|15:15||Evaluation and Close|
KEYNOTE - 'Desperate Times... Desperate measures' - How can we keep professionalism alive in PCET?
Jim Crawley, Bath Spa University
Despite Lingfield's (2012: ii) intention of creating 'an environment in which the professionalism of further education lecturers, instructors, workplace supervisors and assessors might naturally flourish, without interference', what faces most teachers right now is more pressure, more teaching, more responsibility, less time in which to manage any of it, and more interference, not less.
Is professionalism all but dead and is there anything we can do to save it?
This talk will propose that we can take more ownership of our profession but that we must start taking small steps forward before it is too late.
A1. The Profession’s Memory? History of Education, Teacher Training and the Radicality of the Past
Dr Daniel O’Neill, Liverpool Community College
The increasing assertiveness of the state in controlling the potentialities of education, combined with the reduction of professional autonomy for educational professionals, has moulded an increasingly politicised and singular vision of education. One of the ways for an ancient practice such as teaching to revitalise itself, and protect itself from such encroachment, is its centuries of tradition, practice and thought. However the potential of education’s memory has been diminished. The history of education has been removed from the places of formation of educationalists and has become a minority past time, limited in scope and influence. The decline in history of education has been accompanied by the diminishment of philosophy of education in teacher formation cutting away the humanist base of teacher education departments. In this paper, I draw from Skinner, Gadamer and Rorty in arguing for the radicality of the past in offering a critique of contemporary practices and keeping the educational conversation open.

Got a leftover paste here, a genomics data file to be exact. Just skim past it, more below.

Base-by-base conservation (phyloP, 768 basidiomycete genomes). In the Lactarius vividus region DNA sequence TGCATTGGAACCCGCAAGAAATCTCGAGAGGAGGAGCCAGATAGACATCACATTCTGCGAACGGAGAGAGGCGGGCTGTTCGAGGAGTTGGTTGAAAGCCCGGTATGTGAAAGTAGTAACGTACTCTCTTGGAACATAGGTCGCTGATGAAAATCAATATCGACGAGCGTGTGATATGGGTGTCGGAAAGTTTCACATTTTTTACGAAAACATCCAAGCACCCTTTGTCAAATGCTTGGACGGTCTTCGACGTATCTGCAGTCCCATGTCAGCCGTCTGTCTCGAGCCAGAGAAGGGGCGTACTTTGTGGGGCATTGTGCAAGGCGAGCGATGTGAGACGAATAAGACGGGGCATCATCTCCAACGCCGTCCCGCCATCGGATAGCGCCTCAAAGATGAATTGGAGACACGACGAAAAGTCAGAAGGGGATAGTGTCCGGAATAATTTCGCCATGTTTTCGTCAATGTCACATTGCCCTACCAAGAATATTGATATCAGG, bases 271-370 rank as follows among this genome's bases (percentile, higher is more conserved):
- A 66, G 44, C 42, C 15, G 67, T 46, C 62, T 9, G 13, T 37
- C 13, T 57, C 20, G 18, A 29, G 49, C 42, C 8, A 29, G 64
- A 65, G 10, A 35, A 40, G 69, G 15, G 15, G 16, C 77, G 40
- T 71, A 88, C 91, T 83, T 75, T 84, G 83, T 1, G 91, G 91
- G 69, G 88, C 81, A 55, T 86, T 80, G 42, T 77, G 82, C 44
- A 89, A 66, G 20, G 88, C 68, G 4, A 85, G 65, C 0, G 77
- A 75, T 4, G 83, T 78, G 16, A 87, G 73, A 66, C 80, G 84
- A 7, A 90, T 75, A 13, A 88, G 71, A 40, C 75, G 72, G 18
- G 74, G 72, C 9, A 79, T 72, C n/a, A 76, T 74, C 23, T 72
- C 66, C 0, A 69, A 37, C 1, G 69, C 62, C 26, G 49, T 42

A2. Conceptions of Professionalism and Professionality
Andrew Wilson, Hull College
Delegates will be asked to consider their attitudes and opinions towards professionalism and how it influences their approach to teaching in HE in FE. Common sense definitions will be compared and contrasted with accepted conceptions to investigate their usefulness. Sociological models of professional practice will be introduced and analysed to assess their utility in measuring and defining a working view of professionalism.